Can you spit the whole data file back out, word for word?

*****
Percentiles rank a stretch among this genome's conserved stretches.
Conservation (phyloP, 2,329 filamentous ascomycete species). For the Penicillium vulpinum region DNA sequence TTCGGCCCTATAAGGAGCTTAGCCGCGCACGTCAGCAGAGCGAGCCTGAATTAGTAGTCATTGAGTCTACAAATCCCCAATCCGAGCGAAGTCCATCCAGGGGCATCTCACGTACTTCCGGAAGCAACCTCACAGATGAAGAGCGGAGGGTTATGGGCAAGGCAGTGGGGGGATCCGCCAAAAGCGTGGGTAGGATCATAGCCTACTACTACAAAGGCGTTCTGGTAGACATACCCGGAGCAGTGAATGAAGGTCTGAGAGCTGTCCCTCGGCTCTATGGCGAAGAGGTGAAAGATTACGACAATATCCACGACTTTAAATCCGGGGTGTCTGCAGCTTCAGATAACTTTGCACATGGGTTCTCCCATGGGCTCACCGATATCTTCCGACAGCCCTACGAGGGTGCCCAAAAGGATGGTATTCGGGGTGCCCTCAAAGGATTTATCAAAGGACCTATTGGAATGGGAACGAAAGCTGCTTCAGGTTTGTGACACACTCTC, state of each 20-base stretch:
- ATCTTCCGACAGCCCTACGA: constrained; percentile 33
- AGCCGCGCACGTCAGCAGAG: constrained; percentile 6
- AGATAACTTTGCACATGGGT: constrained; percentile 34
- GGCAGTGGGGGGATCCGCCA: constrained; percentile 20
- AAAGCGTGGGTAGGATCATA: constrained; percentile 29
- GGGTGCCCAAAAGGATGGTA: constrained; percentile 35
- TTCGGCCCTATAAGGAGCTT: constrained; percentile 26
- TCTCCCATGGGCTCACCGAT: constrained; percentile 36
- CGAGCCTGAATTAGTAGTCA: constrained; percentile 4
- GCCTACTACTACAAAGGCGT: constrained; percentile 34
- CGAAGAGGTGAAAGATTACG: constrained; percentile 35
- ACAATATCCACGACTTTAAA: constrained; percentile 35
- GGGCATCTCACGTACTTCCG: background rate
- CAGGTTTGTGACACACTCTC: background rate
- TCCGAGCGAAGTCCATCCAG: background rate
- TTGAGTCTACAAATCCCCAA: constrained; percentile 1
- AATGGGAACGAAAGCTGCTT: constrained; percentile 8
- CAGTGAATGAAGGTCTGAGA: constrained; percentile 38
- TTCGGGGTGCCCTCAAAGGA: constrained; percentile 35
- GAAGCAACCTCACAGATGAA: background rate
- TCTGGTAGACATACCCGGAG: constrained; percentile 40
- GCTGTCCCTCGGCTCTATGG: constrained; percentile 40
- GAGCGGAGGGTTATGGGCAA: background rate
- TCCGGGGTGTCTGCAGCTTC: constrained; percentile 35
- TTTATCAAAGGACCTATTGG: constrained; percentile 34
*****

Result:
Percentiles rank a stretch among this genome's conserved stretches.
Conservation (phyloP, 2,329 filamentous ascomycete species). For the Penicillium vulpinum region DNA sequence TTCGGCCCTATAAGGAGCTTAGCCGCGCACGTCAGCAGAGCGAGCCTGAATTAGTAGTCATTGAGTCTACAAATCCCCAATCCGAGCGAAGTCCATCCAGGGGCATCTCACGTACTTCCGGAAGCAACCTCACAGATGAAGAGCGGAGGGTTATGGGCAAGGCAGTGGGGGGATCCGCCAAAAGCGTGGGTAGGATCATAGCCTACTACTACAAAGGCGTTCTGGTAGACATACCCGGAGCAGTGAATGAAGGTCTGAGAGCTGTCCCTCGGCTCTATGGCGAAGAGGTGAAAGATTACGACAATATCCACGACTTTAAATCCGGGGTGTCTGCAGCTTCAGATAACTTTGCACATGGGTTCTCCCATGGGCTCACCGATATCTTCCGACAGCCCTACGAGGGTGCCCAAAAGGATGGTATTCGGGGTGCCCTCAAAGGATTTATCAAAGGACCTATTGGAATGGGAACGAAAGCTGCTTCAGGTTTGTGACACACTCTC, state of each 20-base stretch:
- ATCTTCCGACAGCCCTACGA: constrained; percentile 33
- AGCCGCGCACGTCAGCAGAG: constrained; percentile 6
- AGATAACTTTGCACATGGGT: constrained; percentile 34
- GGCAGTGGGGGGATCCGCCA: constrained; percentile 20
- AAAGCGTGGGTAGGATCATA: constrained; percentile 29
- GGGTGCCCAAAAGGATGGTA: constrained; percentile 35
- TTCGGCCCTATAAGGAGCTT: constrained; percentile 26
- TCTCCCATGGGCTCACCGAT: constrained; percentile 36
- CGAGCCTGAATTAGTAGTCA: constrained; percentile 4
- GCCTACTACTACAAAGGCGT: constrained; percentile 34
- CGAAGAGGTGAAAGATTACG: constrained; percentile 35
- ACAATATCCACGACTTTAAA: constrained; percentile 35
- GGGCATCTCACGTACTTCCG: background rate
- CAGGTTTGTGACACACTCTC: background rate
- TCCGAGCGAAGTCCATCCAG: background rate
- TTGAGTCTACAAATCCCCAA: constrained; percentile 1
- AATGGGAACGAAAGCTGCTT: constrained; percentile 8
- CAGTGAATGAAGGTCTGAGA: constrained; percentile 38
- TTCGGGGTGCCCTCAAAGGA: constrained; percentile 35
- GAAGCAACCTCACAGATGAA: background rate
- TCTGGTAGACATACCCGGAG: constrained; percentile 40
- GCTGTCCCTCGGCTCTATGG: constrained; percentile 40
- GAGCGGAGGGTTATGGGCAA: background rate
- TCCGGGGTGTCTGCAGCTTC: constrained; percentile 35
- TTTATCAAAGGACCTATTGG: constrained; percentile 34